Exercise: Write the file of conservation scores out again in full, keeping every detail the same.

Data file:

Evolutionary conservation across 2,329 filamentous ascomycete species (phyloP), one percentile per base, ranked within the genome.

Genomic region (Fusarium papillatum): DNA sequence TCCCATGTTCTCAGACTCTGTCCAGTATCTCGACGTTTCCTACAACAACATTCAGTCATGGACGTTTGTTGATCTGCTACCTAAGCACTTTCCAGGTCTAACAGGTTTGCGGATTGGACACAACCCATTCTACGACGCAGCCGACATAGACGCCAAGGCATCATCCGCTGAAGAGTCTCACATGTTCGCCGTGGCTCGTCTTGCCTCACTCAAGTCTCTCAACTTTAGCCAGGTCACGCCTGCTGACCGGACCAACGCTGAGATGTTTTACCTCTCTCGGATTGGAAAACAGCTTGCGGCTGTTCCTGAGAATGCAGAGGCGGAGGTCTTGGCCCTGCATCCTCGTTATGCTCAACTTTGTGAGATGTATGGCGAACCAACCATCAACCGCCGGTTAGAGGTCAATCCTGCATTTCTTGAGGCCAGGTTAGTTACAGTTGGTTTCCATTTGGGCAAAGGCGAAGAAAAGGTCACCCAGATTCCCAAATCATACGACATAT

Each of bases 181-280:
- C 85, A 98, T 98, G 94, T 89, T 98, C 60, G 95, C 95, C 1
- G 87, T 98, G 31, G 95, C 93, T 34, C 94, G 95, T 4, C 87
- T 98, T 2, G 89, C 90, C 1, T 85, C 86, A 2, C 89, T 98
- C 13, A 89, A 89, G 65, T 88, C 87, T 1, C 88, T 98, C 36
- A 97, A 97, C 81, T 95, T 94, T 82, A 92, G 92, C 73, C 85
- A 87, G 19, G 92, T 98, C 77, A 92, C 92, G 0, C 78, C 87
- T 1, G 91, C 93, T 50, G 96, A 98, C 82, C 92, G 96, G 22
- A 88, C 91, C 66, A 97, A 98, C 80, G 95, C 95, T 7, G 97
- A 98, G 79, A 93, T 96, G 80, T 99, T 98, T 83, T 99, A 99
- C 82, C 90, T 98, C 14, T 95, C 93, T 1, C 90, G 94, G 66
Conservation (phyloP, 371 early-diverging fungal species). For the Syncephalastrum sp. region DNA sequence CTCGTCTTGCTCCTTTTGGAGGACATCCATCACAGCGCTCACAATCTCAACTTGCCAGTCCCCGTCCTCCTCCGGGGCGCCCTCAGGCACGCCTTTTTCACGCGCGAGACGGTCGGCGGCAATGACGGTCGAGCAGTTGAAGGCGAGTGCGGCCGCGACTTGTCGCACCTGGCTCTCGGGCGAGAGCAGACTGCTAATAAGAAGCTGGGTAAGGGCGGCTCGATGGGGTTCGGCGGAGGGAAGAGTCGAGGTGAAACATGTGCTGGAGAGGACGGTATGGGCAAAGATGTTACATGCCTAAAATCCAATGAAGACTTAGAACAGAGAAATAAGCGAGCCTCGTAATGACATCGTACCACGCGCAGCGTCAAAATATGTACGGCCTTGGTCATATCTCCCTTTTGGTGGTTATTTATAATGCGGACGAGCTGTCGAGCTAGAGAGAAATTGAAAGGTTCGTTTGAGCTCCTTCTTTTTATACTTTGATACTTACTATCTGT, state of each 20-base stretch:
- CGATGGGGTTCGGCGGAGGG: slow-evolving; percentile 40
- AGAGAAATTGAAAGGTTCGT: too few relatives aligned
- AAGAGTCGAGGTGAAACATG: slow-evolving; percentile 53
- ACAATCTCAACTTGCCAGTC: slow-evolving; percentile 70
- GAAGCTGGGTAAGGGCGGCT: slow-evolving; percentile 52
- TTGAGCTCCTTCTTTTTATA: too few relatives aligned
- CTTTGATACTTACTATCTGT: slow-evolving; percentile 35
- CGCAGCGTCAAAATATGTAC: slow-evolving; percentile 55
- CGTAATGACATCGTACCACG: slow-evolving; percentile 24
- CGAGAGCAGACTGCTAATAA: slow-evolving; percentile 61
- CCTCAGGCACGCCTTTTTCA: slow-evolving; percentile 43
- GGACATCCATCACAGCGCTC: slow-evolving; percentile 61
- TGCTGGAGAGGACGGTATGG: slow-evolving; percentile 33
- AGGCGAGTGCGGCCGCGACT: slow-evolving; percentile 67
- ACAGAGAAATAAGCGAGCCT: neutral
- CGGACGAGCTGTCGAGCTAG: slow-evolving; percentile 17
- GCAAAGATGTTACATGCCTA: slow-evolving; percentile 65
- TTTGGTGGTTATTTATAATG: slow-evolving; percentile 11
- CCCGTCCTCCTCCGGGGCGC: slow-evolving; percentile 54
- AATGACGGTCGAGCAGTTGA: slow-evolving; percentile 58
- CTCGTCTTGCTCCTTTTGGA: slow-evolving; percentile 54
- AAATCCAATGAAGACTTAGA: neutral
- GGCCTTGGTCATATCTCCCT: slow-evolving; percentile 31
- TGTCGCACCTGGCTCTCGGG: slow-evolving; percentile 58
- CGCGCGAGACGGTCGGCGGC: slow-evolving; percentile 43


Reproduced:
Evolutionary conservation across 2,329 filamentous ascomycete species (phyloP), one percentile per base, ranked within the genome.

Genomic region (Fusarium papillatum): DNA sequence TCCCATGTTCTCAGACTCTGTCCAGTATCTCGACGTTTCCTACAACAACATTCAGTCATGGACGTTTGTTGATCTGCTACCTAAGCACTTTCCAGGTCTAACAGGTTTGCGGATTGGACACAACCCATTCTACGACGCAGCCGACATAGACGCCAAGGCATCATCCGCTGAAGAGTCTCACATGTTCGCCGTGGCTCGTCTTGCCTCACTCAAGTCTCTCAACTTTAGCCAGGTCACGCCTGCTGACCGGACCAACGCTGAGATGTTTTACCTCTCTCGGATTGGAAAACAGCTTGCGGCTGTTCCTGAGAATGCAGAGGCGGAGGTCTTGGCCCTGCATCCTCGTTATGCTCAACTTTGTGAGATGTATGGCGAACCAACCATCAACCGCCGGTTAGAGGTCAATCCTGCATTTCTTGAGGCCAGGTTAGTTACAGTTGGTTTCCATTTGGGCAAAGGCGAAGAAAAGGTCACCCAGATTCCCAAATCATACGACATAT

Each of bases 181-280:
- C 85, A 98, T 98, G 94, T 89, T 98, C 60, G 95, C 95, C 1
- G 87, T 98, G 31, G 95, C 93, T 34, C 94, G 95, T 4, C 87
- T 98, T 2, G 89, C 90, C 1, T 85, C 86, A 2, C 89, T 98
- C 13, A 89, A 89, G 65, T 88, C 87, T 1, C 88, T 98, C 36
- A 97, A 97, C 81, T 95, T 94, T 82, A 92, G 92, C 73, C 85
- A 87, G 19, G 92, T 98, C 77, A 92, C 92, G 0, C 78, C 87
- T 1, G 91, C 93, T 50, G 96, A 98, C 82, C 92, G 96, G 22
- A 88, C 91, C 66, A 97, A 98, C 80, G 95, C 95, T 7, G 97
- A 98, G 79, A 93, T 96, G 80, T 99, T 98, T 83, T 99, A 99
- C 82, C 90, T 98, C 14, T 95, C 93, T 1, C 90, G 94, G 66
Conservation (phyloP, 371 early-diverging fungal species). For the Syncephalastrum sp. region DNA sequence CTCGTCTTGCTCCTTTTGGAGGACATCCATCACAGCGCTCACAATCTCAACTTGCCAGTCCCCGTCCTCCTCCGGGGCGCCCTCAGGCACGCCTTTTTCACGCGCGAGACGGTCGGCGGCAATGACGGTCGAGCAGTTGAAGGCGAGTGCGGCCGCGACTTGTCGCACCTGGCTCTCGGGCGAGAGCAGACTGCTAATAAGAAGCTGGGTAAGGGCGGCTCGATGGGGTTCGGCGGAGGGAAGAGTCGAGGTGAAACATGTGCTGGAGAGGACGGTATGGGCAAAGATGTTACATGCCTAAAATCCAATGAAGACTTAGAACAGAGAAATAAGCGAGCCTCGTAATGACATCGTACCACGCGCAGCGTCAAAATATGTACGGCCTTGGTCATATCTCCCTTTTGGTGGTTATTTATAATGCGGACGAGCTGTCGAGCTAGAGAGAAATTGAAAGGTTCGTTTGAGCTCCTTCTTTTTATACTTTGATACTTACTATCTGT, state of each 20-base stretch:
- CGATGGGGTTCGGCGGAGGG: slow-evolving; percentile 40
- AGAGAAATTGAAAGGTTCGT: too few relatives aligned
- AAGAGTCGAGGTGAAACATG: slow-evolving; percentile 53
- ACAATCTCAACTTGCCAGTC: slow-evolving; percentile 70
- GAAGCTGGGTAAGGGCGGCT: slow-evolving; percentile 52
- TTGAGCTCCTTCTTTTTATA: too few relatives aligned
- CTTTGATACTTACTATCTGT: slow-evolving; percentile 35
- CGCAGCGTCAAAATATGTAC: slow-evolving; percentile 55
- CGTAATGACATCGTACCACG: slow-evolving; percentile 24
- CGAGAGCAGACTGCTAATAA: slow-evolving; percentile 61
- CCTCAGGCACGCCTTTTTCA: slow-evolving; percentile 43
- GGACATCCATCACAGCGCTC: slow-evolving; percentile 61
- TGCTGGAGAGGACGGTATGG: slow-evolving; percentile 33
- AGGCGAGTGCGGCCGCGACT: slow-evolving; percentile 67
- ACAGAGAAATAAGCGAGCCT: neutral
- CGGACGAGCTGTCGAGCTAG: slow-evolving; percentile 17
- GCAAAGATGTTACATGCCTA: slow-evolving; percentile 65
- TTTGGTGGTTATTTATAATG: slow-evolving; percentile 11
- CCCGTCCTCCTCCGGGGCGC: slow-evolving; percentile 54
- AATGACGGTCGAGCAGTTGA: slow-evolving; percentile 58
- CTCGTCTTGCTCCTTTTGGA: slow-evolving; percentile 54
- AAATCCAATGAAGACTTAGA: neutral
- GGCCTTGGTCATATCTCCCT: slow-evolving; percentile 31
- TGTCGCACCTGGCTCTCGGG: slow-evolving; percentile 58
- CGCGCGAGACGGTCGGCGGC: slow-evolving; percentile 43